Banish Your Unwanted String Noise, Part 1

Banish Your Unwanted String Noise, Part 1

February 01, 2019 1 Comment

As your playing improves over time, at some point you will want to turn your focus from simply playing the notes to playing them with impact, authority, and enhanced dynamic control. Dynamics will enhance everything you play, and for them to work, you must have total control of everything that comes out of your guitar- intended and unintended. Time to Banish Your Unwanted String Noise!


Essential String Muting Techniques

  • Mute #1: Release the fretted note on the left hand (Right hand for lefties). One of the easiest ways to create silence between notes is to simply relax the fretting finger on your left hand. The tension of the string will naturally lift the finger off the fretboard and silence the note.
  • Mute #2: Overhang the fretting finger to silence an adjacent string. This can be especially useful for fretting chords that omit one or more strings. When playing barre chords with the bass note on the 4th or 5th string, you can mute the unused strings with the tip of the barring finger, or by slightly leaning the fretting finger over to mute an adjacent string. Similarly, you can mute a treble string adjacent to the fretting finger.
  • Mute #3: The Thumb Wraparound. If you experimented with using Mute #2 on chords with the bass on the 4th string, you probably noticed there is no way to mute both the 5th and 6th string with the overhang technique. Fortunately, since your hand only has to reach the top four strings, it is usually pretty easy to wrap your left hand thumb around the neck to mute the 6th string. By combining this with Mute #2 both bass strings can be effectively silenced.
  • Mute #4: The Treble Palm Mute. As with the Thumb Wraparound technique on the low-E string, this mute allows you to control the high-E string on the treble side. Rotate your left hand slightly towards the bass side as you finger the chord or note, and then squeeze your left hand palm against the edge of the fingerboard in such a way as to cause the fleshy part of your palm to touch the treble-E.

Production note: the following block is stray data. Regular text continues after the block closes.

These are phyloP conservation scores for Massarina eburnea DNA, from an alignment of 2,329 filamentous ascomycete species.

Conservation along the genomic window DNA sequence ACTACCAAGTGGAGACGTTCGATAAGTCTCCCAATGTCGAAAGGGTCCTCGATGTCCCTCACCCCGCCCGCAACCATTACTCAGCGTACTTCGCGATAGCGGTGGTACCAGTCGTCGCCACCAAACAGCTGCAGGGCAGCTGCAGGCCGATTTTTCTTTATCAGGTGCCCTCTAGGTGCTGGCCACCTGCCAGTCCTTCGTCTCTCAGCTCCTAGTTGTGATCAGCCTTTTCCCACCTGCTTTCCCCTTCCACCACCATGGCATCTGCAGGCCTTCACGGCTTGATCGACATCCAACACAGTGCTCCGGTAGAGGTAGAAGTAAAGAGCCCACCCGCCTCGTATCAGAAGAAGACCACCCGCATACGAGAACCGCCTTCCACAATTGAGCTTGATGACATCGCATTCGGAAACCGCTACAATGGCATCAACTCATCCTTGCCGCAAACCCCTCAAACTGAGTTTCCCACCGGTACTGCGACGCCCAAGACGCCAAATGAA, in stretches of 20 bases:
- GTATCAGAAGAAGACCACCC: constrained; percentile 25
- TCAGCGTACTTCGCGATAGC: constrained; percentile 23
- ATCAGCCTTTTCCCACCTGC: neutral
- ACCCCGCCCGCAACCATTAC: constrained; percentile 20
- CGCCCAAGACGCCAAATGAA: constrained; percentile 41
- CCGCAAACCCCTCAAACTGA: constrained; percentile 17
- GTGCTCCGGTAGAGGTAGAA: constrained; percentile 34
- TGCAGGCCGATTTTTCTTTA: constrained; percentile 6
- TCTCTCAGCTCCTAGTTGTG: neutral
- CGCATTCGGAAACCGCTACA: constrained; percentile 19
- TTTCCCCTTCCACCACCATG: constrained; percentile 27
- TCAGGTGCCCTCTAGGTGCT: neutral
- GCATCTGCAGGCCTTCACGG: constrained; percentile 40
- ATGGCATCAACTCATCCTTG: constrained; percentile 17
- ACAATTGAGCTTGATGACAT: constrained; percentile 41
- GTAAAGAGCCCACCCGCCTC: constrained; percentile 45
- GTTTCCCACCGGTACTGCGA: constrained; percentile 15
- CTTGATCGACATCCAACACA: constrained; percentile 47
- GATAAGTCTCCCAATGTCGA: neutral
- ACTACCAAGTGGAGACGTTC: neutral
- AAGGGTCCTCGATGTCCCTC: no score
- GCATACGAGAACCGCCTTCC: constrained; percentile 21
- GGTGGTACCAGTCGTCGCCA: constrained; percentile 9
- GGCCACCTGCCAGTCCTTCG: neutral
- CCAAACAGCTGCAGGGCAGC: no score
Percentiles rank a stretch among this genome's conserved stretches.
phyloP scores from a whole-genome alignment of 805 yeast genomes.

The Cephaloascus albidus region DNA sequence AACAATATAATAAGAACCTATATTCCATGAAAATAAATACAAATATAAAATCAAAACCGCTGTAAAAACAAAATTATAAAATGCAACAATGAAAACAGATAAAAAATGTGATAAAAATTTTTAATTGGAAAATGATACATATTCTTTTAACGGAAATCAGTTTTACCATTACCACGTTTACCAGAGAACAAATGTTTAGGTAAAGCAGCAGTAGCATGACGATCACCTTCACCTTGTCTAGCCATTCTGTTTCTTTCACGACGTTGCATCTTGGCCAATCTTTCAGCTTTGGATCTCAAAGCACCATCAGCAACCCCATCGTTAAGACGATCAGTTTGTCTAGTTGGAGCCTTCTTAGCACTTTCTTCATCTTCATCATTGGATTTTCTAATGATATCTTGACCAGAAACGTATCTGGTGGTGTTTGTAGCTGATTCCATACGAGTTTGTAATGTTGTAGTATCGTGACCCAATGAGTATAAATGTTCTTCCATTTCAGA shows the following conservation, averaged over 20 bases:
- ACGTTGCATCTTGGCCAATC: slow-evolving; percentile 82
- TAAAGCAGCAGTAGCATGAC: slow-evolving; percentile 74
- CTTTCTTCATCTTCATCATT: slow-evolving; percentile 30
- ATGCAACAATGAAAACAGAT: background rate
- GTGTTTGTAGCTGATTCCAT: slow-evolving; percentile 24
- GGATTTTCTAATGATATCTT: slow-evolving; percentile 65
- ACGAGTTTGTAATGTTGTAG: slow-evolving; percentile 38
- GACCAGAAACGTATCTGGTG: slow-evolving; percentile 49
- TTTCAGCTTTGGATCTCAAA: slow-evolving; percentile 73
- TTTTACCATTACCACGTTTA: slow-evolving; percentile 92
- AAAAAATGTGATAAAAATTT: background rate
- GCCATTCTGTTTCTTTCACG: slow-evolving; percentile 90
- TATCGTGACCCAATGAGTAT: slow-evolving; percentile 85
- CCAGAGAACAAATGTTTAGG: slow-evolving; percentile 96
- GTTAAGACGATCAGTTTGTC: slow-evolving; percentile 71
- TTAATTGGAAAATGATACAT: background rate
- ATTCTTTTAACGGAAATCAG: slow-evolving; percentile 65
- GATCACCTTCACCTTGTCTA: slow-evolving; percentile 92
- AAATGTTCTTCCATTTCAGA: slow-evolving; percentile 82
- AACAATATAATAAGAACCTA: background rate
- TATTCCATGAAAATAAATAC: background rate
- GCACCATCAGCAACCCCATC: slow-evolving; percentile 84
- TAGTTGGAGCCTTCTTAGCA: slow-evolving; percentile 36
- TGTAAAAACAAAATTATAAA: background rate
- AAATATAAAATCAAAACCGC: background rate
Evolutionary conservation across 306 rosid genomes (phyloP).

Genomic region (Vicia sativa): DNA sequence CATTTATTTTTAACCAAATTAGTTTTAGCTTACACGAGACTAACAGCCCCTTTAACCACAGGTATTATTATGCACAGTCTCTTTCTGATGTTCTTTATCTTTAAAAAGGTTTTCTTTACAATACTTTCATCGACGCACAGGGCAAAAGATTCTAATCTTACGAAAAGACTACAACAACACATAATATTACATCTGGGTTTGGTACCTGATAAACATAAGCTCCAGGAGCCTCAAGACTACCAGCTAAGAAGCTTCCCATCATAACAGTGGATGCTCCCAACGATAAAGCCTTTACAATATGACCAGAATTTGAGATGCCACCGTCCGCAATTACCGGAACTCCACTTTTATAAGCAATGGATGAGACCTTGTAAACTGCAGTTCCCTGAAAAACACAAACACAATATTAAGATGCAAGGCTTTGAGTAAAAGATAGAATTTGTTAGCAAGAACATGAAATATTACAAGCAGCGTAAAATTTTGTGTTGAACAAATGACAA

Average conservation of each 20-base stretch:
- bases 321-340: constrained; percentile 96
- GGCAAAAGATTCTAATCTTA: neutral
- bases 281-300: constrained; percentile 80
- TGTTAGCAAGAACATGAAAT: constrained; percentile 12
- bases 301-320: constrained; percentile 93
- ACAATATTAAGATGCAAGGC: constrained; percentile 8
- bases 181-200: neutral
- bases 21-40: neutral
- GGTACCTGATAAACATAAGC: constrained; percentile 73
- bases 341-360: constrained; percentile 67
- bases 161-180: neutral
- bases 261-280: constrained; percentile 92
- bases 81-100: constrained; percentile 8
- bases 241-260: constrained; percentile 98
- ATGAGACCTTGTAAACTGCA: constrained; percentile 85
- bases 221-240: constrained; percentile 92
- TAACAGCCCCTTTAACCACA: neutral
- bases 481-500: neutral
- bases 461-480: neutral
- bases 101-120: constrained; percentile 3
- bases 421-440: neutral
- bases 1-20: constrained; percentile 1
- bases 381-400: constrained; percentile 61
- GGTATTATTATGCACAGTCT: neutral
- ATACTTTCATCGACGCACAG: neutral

• Mute #5: The Reach-around Mute. This was a common show-off technique in the rock and metal genre of the 1980s, but for certain kinds of left hand hammer-on/pull-off passages it can be really effective at cleaning up the "wolf tones" (accidental open string noise). The Van Eps string damper works by a similar mechanism, damping open strings behind the fretting hand. While playing the figure on the left hand only with the hammer-on/pull-off technique, reach across with the right hand and lay the side of your index finger across all six strings behind your fretting hand.

 

Practice incorporating fretting hand muting into everything you play, even on passages where you rarely encounter noise while playing. Solid left-hand muting will give you the freedom to over-emphasize certain notes to make them sound more confident and authoritative and increase your dynamic range. It may feel awkward at first, but as you take more notice of muting on your left hand, you will find the most effective muting style for each phrase you play, and quickly they will become automatic. In our next article, Banish Your Unwanted String Noise, Part 2, we will explore several useful techniques for muting with the picking hand. What other kinds of string muting have you discovered? Let us know in the comment section below.

1 Response

pink jimi photon
pink jimi photon

February 04, 2019

don’t forget, you have 5 fingers on your right hand, and they ALL can mute unwanted strings… most of us guys who’ve been playing for 50 years or so tend to use our fingers a lot for muting, particularly when playing slide. you don’t have to just do palm mutes.
your tone IS in your fingers, so don’t be afraid to use them. yeah, picks are good, they make it easier to play fast, but they don’t have the dynamics of feel of fingers, and trust, ya can play JUST AS FAST with fingers and CLEANER. you can palm the pic.
this is also essential in live situations, and can keep your band from killing you on break; its MUCH easier to play dynamically… you know, not drowning out the rest of the band, particularly the singer… when comping rhythm, which is what you’re gonna be doing most of the time. you can TURN YOUR GUITAR DOWN and play with DYNAMICS. play soft, and be amazed how you can come or go in the mix as you please.
way back in my classical music days playing cello and bass viol, we were taught that if we can hear ourselves in the mix, we were too loud. you should be able to be dynamic enough where if you stop playing, its noticeable, but when you start, its not overpowering everything else.
the correct volume, other than soloing, is where you can’t really hear yourself but can tell when ya drop out. and way easier to do with fingers generally.
ya got 5 fingers and six strings, so you can almost always mute unplayed stuff and crank on that unmuted string. after a while, it becomes second nature to mute out all the baloney.
cool article. peace out.

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